Trimming Your Plants

If you see that the brand of any of your aquarium plants is growing enormously and wreaking havoc on the aesthetic, it is best to cut them as soon as possible to prevent it from spreading across the water.

It may obstruct the view and fill the tank with plant leaves. You must guarantee that the fish housed in the tank has enough area to swim.

Finally, the hard work you put into Aquascape is for the fish you put in the tank. If your Aquascaping cannot create the natural habitat your fish would love, your efforts will be vain.

Organic Particles

During its development, the plant would generate organic waste—for example, leaves, broken branches, etc.

Remove the garbage from the aquarium before it begins to decompose. In contrast to a natural aquarium, they can collect and cause difficulties.

Cleaning the Filter

To keep the water clean, clean your filter regularly. Algae colonize the filter and make it their home. As the waste product is drawn into the filter, the algae multiply rapidly, filling your filter with algae of varying sizes.

Clean Decorative

Clean Decorative: The Aquascape typically takes one to one and a half months to fully develop. The tank’s decorations would serve as a home for algae, viruses, and bacteria during this time.

For example, the rock utilized in the Aquascape would naturally attract bacteria, and over time, they would create waste, which would then float in the water.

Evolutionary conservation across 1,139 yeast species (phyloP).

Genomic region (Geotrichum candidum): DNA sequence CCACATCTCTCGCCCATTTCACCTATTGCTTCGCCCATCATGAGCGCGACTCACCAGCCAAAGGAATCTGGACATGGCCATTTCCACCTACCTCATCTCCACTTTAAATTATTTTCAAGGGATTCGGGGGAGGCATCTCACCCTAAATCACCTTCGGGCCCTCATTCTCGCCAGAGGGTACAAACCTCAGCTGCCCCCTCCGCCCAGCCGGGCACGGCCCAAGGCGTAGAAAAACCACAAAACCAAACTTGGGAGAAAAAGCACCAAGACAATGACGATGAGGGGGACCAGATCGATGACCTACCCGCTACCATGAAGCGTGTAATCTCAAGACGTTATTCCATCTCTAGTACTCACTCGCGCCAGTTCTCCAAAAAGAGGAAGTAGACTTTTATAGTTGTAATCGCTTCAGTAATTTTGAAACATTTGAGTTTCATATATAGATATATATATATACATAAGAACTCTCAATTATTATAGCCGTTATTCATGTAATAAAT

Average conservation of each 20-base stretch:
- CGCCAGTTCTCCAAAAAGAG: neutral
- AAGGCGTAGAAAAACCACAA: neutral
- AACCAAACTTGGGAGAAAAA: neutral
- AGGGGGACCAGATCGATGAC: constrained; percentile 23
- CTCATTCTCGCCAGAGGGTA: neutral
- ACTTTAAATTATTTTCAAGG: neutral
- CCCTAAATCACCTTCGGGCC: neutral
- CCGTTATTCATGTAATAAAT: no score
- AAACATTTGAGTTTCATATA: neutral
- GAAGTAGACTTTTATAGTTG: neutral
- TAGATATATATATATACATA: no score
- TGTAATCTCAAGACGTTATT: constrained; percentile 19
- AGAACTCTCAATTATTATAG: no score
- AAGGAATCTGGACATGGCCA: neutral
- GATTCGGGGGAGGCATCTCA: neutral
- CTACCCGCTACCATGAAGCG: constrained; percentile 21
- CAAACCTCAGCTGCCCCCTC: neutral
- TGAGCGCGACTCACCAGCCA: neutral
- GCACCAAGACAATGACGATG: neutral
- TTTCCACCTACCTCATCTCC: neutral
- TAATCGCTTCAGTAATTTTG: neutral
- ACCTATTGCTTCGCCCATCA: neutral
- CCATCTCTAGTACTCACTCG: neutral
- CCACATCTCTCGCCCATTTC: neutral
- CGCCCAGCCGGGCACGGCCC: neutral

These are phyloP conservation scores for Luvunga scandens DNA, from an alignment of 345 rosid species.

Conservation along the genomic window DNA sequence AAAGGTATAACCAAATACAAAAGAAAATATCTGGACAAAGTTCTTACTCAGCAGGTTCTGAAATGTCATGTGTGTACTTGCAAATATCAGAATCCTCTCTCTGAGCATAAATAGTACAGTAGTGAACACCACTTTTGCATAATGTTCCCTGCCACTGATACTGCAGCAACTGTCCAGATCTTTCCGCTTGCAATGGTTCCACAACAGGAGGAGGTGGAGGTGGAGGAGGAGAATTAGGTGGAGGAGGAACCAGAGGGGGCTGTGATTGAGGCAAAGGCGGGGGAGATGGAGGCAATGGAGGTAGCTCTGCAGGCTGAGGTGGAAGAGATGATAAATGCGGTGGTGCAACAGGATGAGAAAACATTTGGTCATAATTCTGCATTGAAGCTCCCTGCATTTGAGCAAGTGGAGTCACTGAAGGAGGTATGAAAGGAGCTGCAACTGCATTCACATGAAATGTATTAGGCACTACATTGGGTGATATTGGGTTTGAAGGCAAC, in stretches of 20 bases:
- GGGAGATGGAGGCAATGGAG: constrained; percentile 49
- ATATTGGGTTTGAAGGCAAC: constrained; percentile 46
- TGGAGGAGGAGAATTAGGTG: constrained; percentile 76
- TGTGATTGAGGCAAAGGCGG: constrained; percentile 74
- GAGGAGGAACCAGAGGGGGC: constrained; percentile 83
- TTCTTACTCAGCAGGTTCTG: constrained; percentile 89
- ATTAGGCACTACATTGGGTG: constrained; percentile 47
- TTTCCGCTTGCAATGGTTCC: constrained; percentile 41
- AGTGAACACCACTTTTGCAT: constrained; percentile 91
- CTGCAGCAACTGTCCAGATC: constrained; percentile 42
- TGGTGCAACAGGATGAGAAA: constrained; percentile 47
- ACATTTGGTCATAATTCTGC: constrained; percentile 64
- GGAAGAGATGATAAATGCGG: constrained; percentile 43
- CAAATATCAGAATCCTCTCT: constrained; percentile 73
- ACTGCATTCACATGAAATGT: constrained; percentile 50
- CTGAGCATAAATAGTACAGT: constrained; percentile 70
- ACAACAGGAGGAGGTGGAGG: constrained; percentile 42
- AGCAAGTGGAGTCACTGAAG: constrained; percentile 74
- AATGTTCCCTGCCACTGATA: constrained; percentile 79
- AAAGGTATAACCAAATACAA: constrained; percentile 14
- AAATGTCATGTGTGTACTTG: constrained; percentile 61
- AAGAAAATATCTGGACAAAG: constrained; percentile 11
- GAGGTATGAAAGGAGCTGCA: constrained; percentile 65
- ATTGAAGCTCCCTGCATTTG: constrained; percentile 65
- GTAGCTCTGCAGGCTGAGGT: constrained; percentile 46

Cleaning the decoratives regularly will maintain your water clean and oxygen-rich.

Regular Water Change

Water changes are a standard routine that every aquarium owner should follow to maintain the water clean and breathable for the live species.

The water is purified by the fresh groundwater, the flowing river bodies, or the lake. The nutritious ingredient is present in clean water, which also has a high oxygen content. The stagnant water in the tank will deplete the oxygen over time as aquatic plants and fish consume it.

It’s advised that you make a 50 percent water change once a week to keep your Aquascape in good condition. As a result, frequent water changes are required.

Regular Livestock Check-ups